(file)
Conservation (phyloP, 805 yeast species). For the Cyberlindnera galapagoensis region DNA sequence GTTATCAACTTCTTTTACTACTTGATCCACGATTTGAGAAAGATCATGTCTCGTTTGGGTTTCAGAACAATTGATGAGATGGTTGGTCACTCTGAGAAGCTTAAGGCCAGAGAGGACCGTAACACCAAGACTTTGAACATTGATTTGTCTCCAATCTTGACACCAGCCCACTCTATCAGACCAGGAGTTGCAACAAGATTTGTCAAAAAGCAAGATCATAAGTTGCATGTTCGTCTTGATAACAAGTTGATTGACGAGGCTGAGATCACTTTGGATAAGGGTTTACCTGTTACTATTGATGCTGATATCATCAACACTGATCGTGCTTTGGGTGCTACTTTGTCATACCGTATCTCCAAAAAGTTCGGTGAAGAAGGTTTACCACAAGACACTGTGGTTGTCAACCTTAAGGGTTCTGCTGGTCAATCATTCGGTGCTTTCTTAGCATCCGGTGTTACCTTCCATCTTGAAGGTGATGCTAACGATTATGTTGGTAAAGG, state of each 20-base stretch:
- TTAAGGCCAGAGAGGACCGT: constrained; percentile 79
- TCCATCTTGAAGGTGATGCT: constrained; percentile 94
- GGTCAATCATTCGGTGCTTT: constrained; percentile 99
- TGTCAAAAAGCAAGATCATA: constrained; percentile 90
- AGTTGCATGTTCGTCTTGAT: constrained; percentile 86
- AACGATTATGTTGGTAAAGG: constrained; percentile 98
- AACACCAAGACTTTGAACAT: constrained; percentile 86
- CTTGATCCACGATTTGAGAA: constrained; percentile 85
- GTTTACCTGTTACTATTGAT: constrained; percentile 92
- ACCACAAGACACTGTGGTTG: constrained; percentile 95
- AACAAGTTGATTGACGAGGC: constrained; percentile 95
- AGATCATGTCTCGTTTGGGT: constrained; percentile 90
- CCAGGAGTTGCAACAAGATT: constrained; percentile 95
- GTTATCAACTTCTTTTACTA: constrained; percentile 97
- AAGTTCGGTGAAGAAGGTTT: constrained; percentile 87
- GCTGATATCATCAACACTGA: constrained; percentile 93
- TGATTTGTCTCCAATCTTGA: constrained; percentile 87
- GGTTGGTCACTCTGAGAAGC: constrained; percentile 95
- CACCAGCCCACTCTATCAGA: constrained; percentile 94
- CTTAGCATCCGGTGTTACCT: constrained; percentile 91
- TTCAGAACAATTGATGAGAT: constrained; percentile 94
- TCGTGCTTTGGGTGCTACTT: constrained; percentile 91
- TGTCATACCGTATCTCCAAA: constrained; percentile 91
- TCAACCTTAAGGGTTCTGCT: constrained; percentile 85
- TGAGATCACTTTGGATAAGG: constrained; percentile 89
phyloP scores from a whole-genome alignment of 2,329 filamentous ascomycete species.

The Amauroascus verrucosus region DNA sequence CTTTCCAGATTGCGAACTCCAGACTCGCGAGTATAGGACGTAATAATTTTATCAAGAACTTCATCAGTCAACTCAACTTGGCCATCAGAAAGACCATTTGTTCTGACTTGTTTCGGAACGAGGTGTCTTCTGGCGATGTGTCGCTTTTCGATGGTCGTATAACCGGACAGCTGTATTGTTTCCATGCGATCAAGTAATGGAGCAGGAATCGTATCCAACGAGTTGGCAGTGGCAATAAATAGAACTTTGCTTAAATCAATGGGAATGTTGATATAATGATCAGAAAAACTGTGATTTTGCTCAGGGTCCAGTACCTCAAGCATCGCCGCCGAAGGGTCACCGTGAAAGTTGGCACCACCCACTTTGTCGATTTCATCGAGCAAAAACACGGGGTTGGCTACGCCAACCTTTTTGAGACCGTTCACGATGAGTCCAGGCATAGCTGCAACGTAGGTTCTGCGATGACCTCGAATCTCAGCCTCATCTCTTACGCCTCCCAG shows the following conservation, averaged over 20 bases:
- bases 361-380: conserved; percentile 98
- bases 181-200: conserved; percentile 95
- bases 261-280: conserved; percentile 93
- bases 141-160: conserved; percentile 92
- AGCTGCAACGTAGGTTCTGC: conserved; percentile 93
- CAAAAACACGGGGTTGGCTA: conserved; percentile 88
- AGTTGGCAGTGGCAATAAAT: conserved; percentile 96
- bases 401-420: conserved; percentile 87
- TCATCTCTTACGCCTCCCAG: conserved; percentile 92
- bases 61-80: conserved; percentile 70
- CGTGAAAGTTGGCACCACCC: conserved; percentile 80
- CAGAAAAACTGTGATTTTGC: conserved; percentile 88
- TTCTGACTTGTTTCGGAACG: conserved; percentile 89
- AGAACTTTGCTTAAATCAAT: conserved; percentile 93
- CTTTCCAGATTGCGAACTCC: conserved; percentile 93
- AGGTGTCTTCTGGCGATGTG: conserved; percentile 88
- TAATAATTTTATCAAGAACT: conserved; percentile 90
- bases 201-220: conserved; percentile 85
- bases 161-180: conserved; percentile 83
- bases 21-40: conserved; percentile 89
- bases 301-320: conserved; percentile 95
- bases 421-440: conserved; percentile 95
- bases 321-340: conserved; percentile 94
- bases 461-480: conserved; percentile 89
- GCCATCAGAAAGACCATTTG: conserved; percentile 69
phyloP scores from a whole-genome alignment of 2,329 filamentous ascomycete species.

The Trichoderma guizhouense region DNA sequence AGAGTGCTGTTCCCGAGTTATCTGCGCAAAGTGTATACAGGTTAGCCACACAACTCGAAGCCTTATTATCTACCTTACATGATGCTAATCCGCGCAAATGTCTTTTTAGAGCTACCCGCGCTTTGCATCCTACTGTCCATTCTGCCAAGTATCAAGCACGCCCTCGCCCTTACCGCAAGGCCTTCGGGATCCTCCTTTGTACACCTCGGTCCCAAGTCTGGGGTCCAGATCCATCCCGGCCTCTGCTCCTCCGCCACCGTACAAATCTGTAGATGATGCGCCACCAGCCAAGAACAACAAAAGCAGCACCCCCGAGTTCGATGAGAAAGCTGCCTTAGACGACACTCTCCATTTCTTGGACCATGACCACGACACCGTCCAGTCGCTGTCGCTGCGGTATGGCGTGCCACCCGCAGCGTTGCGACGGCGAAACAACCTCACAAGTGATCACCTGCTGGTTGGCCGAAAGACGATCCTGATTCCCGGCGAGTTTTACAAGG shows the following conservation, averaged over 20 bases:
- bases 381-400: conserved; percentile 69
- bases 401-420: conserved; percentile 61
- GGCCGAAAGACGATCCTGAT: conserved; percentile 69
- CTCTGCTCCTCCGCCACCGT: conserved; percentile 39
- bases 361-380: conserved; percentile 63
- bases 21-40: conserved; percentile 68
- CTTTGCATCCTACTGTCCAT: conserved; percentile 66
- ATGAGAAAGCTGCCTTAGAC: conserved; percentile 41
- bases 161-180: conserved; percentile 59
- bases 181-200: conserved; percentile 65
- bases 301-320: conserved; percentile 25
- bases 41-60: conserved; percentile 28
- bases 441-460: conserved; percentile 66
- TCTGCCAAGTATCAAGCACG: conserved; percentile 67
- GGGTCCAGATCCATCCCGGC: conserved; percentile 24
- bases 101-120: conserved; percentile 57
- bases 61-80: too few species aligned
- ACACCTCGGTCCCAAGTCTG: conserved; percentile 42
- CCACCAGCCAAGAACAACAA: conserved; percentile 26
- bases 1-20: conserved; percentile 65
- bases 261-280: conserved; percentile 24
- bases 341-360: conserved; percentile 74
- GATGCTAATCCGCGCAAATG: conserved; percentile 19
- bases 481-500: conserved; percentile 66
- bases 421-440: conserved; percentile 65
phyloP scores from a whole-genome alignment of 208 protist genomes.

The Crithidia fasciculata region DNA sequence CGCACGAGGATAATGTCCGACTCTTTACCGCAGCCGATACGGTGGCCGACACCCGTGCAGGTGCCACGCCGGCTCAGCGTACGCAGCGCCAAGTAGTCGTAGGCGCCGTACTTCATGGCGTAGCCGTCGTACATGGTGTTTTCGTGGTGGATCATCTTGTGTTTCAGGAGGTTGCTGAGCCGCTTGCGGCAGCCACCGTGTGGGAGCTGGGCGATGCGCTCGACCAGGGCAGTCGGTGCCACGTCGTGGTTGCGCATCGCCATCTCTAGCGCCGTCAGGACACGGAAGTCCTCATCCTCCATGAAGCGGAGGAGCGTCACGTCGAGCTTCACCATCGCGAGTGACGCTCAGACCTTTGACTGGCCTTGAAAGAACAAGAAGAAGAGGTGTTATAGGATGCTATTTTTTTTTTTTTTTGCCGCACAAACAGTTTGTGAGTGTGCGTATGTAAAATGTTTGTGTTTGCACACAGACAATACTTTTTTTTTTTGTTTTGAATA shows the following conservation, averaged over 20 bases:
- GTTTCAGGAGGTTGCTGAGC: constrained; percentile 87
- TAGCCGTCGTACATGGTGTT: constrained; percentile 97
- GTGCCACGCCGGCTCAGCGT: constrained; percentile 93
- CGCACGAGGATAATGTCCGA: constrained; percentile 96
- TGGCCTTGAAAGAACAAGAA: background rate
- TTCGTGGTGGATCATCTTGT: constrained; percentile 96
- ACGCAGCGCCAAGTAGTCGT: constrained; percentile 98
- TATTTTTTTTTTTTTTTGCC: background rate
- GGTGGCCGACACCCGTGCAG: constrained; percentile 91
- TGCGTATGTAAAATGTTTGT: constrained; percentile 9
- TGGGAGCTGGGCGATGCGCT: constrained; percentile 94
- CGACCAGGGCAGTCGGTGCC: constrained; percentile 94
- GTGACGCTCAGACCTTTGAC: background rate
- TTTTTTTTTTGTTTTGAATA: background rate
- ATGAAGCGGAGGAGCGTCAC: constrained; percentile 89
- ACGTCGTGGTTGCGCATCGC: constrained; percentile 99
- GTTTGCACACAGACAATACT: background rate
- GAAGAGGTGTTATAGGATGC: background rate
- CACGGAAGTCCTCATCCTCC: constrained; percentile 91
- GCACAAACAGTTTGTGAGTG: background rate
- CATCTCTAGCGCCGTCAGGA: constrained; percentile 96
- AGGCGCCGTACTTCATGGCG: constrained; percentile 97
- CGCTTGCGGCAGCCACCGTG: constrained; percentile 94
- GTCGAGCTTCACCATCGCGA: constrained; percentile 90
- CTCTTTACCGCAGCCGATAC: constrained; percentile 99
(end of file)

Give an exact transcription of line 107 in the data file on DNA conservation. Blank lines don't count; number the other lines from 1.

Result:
- CTCTTTACCGCAGCCGATAC: constrained; percentile 99